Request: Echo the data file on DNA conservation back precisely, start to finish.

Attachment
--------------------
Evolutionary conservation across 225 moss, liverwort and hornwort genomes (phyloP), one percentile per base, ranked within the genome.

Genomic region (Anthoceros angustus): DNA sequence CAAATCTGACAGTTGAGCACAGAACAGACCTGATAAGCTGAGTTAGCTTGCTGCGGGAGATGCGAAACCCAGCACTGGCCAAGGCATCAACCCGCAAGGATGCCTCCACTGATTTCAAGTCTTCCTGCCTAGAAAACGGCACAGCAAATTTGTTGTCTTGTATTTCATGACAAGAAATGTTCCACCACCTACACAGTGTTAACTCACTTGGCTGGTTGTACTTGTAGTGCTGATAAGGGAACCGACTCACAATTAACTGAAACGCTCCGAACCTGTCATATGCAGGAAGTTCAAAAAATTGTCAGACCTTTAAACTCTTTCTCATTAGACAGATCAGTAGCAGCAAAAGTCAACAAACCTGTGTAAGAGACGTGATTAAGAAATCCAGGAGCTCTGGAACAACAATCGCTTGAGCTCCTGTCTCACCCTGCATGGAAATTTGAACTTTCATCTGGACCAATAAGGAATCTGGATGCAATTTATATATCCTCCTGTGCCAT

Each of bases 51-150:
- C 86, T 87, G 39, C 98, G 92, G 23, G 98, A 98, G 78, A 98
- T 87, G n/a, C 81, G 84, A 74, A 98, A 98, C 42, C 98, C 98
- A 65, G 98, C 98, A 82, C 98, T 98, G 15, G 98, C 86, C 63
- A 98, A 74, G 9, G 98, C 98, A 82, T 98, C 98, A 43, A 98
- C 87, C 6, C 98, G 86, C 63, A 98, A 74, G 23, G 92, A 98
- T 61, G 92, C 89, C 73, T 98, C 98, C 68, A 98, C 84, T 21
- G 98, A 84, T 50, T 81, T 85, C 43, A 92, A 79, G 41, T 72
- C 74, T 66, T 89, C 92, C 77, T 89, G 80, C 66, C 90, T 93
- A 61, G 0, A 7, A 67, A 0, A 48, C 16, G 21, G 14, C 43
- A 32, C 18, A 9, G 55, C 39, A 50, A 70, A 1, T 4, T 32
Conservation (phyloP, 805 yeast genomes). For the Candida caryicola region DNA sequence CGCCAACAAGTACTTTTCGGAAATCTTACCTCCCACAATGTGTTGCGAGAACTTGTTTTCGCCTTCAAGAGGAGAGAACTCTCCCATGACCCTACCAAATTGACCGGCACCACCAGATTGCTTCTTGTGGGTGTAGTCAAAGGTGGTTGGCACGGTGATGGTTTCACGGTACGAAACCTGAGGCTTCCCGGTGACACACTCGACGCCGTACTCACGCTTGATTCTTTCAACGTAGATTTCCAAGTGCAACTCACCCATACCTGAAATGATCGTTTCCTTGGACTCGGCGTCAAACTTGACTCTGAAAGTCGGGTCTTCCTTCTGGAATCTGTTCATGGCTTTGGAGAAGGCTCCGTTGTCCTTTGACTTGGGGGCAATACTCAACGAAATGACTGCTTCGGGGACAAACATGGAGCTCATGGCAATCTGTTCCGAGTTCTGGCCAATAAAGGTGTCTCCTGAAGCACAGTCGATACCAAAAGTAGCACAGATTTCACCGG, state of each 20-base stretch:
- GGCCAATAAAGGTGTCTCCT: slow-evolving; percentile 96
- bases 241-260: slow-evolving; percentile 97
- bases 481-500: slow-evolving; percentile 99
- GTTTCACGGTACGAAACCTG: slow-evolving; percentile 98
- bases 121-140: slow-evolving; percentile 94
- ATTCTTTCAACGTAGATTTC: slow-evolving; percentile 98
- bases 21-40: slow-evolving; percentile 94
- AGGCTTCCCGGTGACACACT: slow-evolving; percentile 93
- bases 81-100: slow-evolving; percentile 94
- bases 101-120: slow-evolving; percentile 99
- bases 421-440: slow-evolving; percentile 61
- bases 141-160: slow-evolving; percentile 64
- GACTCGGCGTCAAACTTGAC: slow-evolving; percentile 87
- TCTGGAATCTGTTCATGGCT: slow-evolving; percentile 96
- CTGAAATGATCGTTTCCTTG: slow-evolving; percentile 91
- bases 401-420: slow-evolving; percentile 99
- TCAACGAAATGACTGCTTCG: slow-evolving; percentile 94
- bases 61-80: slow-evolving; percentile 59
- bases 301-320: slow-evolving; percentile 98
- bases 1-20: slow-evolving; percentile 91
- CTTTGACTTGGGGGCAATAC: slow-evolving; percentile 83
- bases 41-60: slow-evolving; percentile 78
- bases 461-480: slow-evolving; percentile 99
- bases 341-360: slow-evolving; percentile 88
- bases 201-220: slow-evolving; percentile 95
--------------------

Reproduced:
Evolutionary conservation across 225 moss, liverwort and hornwort genomes (phyloP), one percentile per base, ranked within the genome.

Genomic region (Anthoceros angustus): DNA sequence CAAATCTGACAGTTGAGCACAGAACAGACCTGATAAGCTGAGTTAGCTTGCTGCGGGAGATGCGAAACCCAGCACTGGCCAAGGCATCAACCCGCAAGGATGCCTCCACTGATTTCAAGTCTTCCTGCCTAGAAAACGGCACAGCAAATTTGTTGTCTTGTATTTCATGACAAGAAATGTTCCACCACCTACACAGTGTTAACTCACTTGGCTGGTTGTACTTGTAGTGCTGATAAGGGAACCGACTCACAATTAACTGAAACGCTCCGAACCTGTCATATGCAGGAAGTTCAAAAAATTGTCAGACCTTTAAACTCTTTCTCATTAGACAGATCAGTAGCAGCAAAAGTCAACAAACCTGTGTAAGAGACGTGATTAAGAAATCCAGGAGCTCTGGAACAACAATCGCTTGAGCTCCTGTCTCACCCTGCATGGAAATTTGAACTTTCATCTGGACCAATAAGGAATCTGGATGCAATTTATATATCCTCCTGTGCCAT

Each of bases 51-150:
- C 86, T 87, G 39, C 98, G 92, G 23, G 98, A 98, G 78, A 98
- T 87, G n/a, C 81, G 84, A 74, A 98, A 98, C 42, C 98, C 98
- A 65, G 98, C 98, A 82, C 98, T 98, G 15, G 98, C 86, C 63
- A 98, A 74, G 9, G 98, C 98, A 82, T 98, C 98, A 43, A 98
- C 87, C 6, C 98, G 86, C 63, A 98, A 74, G 23, G 92, A 98
- T 61, G 92, C 89, C 73, T 98, C 98, C 68, A 98, C 84, T 21
- G 98, A 84, T 50, T 81, T 85, C 43, A 92, A 79, G 41, T 72
- C 74, T 66, T 89, C 92, C 77, T 89, G 80, C 66, C 90, T 93
- A 61, G 0, A 7, A 67, A 0, A 48, C 16, G 21, G 14, C 43
- A 32, C 18, A 9, G 55, C 39, A 50, A 70, A 1, T 4, T 32
Conservation (phyloP, 805 yeast genomes). For the Candida caryicola region DNA sequence CGCCAACAAGTACTTTTCGGAAATCTTACCTCCCACAATGTGTTGCGAGAACTTGTTTTCGCCTTCAAGAGGAGAGAACTCTCCCATGACCCTACCAAATTGACCGGCACCACCAGATTGCTTCTTGTGGGTGTAGTCAAAGGTGGTTGGCACGGTGATGGTTTCACGGTACGAAACCTGAGGCTTCCCGGTGACACACTCGACGCCGTACTCACGCTTGATTCTTTCAACGTAGATTTCCAAGTGCAACTCACCCATACCTGAAATGATCGTTTCCTTGGACTCGGCGTCAAACTTGACTCTGAAAGTCGGGTCTTCCTTCTGGAATCTGTTCATGGCTTTGGAGAAGGCTCCGTTGTCCTTTGACTTGGGGGCAATACTCAACGAAATGACTGCTTCGGGGACAAACATGGAGCTCATGGCAATCTGTTCCGAGTTCTGGCCAATAAAGGTGTCTCCTGAAGCACAGTCGATACCAAAAGTAGCACAGATTTCACCGG, state of each 20-base stretch:
- GGCCAATAAAGGTGTCTCCT: slow-evolving; percentile 96
- bases 241-260: slow-evolving; percentile 97
- bases 481-500: slow-evolving; percentile 99
- GTTTCACGGTACGAAACCTG: slow-evolving; percentile 98
- bases 121-140: slow-evolving; percentile 94
- ATTCTTTCAACGTAGATTTC: slow-evolving; percentile 98
- bases 21-40: slow-evolving; percentile 94
- AGGCTTCCCGGTGACACACT: slow-evolving; percentile 93
- bases 81-100: slow-evolving; percentile 94
- bases 101-120: slow-evolving; percentile 99
- bases 421-440: slow-evolving; percentile 61
- bases 141-160: slow-evolving; percentile 64
- GACTCGGCGTCAAACTTGAC: slow-evolving; percentile 87
- TCTGGAATCTGTTCATGGCT: slow-evolving; percentile 96
- CTGAAATGATCGTTTCCTTG: slow-evolving; percentile 91
- bases 401-420: slow-evolving; percentile 99
- TCAACGAAATGACTGCTTCG: slow-evolving; percentile 94
- bases 61-80: slow-evolving; percentile 59
- bases 301-320: slow-evolving; percentile 98
- bases 1-20: slow-evolving; percentile 91
- CTTTGACTTGGGGGCAATAC: slow-evolving; percentile 83
- bases 41-60: slow-evolving; percentile 78
- bases 461-480: slow-evolving; percentile 99
- bases 341-360: slow-evolving; percentile 88
- bases 201-220: slow-evolving; percentile 95